Switching to drip irrigation seems like a pretty commonsense way for farmers to save water. Instead of using giant sprinkler systems or ditches to get water to crops—losing much of it along the way to runoff, seepage, or evaporation—drip irrigation uses a system of hoses that delivers water directly to the plants' roots. It allows farmers to use no more water than their crops actually need, an alluring prospect in a world of diminishing usable water supplies and a growing number of mouths to feed. This promise of getting more "crop per drop" has caused drip irrigation to become the standard prescription for making agriculture work in arid regions, both in the American Southwest and the dry parts of the developing world.
But what if drip irrigation isn't actually that big of an improvement over traditional irrigation methods? That's the conclusion of a new paper by Frank Ward and Manuel Pulido-Velazquez that models the hypothetical results of varying levels of drip-irrigation subsidies on water use in the Rio Grande basin of Colorado, New Mexico, and Texas. The question is not whether drip irrigation is efficient—it unquestionably is—but whether traditional irrigation actually wastes as much water as critics say it does. Some of the water used in sprinkler or flood irrigation evaporates and is lost from the watershed. But a lot of it runs off into streams or percolates into the ground, where it helps recharge the basin's aquifers. If these return flows are taken into account, traditional irrigation doesn't look as bad.
The broader point is that in regions suffering from water shortages, there's a big difference between consumptive and non-consumptive uses of water. Letting the water run while you brush your teeth is not actually that big of a problem, because the water just ends up back in a local river to be used by people downstream. Irrigation water that flows back into creeks or soaks into the ground isn't lost, it's just temporarily relocated. Evaporation is the only way that a watershed really loses water.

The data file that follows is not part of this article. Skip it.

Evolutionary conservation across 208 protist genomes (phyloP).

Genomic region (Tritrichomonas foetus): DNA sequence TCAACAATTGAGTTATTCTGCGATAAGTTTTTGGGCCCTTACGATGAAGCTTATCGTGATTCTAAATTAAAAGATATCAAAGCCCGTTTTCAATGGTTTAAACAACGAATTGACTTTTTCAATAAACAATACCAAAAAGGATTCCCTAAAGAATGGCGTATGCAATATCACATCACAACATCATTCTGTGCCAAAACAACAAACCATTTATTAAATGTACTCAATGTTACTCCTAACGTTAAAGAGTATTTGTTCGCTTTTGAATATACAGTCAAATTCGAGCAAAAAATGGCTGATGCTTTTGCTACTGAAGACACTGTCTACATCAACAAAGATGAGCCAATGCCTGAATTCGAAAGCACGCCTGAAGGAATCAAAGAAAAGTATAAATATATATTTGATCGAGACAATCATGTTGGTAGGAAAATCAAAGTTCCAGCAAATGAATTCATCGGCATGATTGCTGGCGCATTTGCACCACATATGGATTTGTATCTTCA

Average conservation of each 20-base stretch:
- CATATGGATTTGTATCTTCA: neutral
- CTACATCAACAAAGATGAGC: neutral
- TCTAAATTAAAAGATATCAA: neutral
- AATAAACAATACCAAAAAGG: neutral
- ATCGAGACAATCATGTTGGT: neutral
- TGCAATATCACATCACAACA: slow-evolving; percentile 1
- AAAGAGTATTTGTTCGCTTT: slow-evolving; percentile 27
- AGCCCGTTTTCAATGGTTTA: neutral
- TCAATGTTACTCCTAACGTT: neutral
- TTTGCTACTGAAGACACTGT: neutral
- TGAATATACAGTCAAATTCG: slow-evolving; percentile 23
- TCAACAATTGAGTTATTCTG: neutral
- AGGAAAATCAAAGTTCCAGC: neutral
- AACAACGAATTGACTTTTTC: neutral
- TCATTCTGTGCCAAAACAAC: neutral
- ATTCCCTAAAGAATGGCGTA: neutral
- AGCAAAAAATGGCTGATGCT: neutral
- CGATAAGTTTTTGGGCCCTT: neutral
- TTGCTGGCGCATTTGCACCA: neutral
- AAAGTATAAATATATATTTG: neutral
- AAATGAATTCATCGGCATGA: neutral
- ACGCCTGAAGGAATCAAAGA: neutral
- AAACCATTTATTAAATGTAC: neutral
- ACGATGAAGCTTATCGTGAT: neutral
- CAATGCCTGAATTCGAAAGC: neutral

Unfortunately, while some U.S. cities—like Las Vegas—get credit for water they return to its source, the end-users of water do not. A Las Vegas resident gets charged the same amount for a gallon of water used to take a shower, which eventually goes back into the Colorado River, or a gallon of water used to water the lawn, which probably does not. If water utilities wanted to get serious about discouraging the consumptive use of water, they would charge differential rates for water from outdoor spigots, which is far more likely to be lost to evaporation than water used indoors, or give customers some kind of credit for the water they return through their sewer pipes. But for now, at least, water is too cheap to make the extra metering costs worthwhile.
--Rob Inglis, High Country News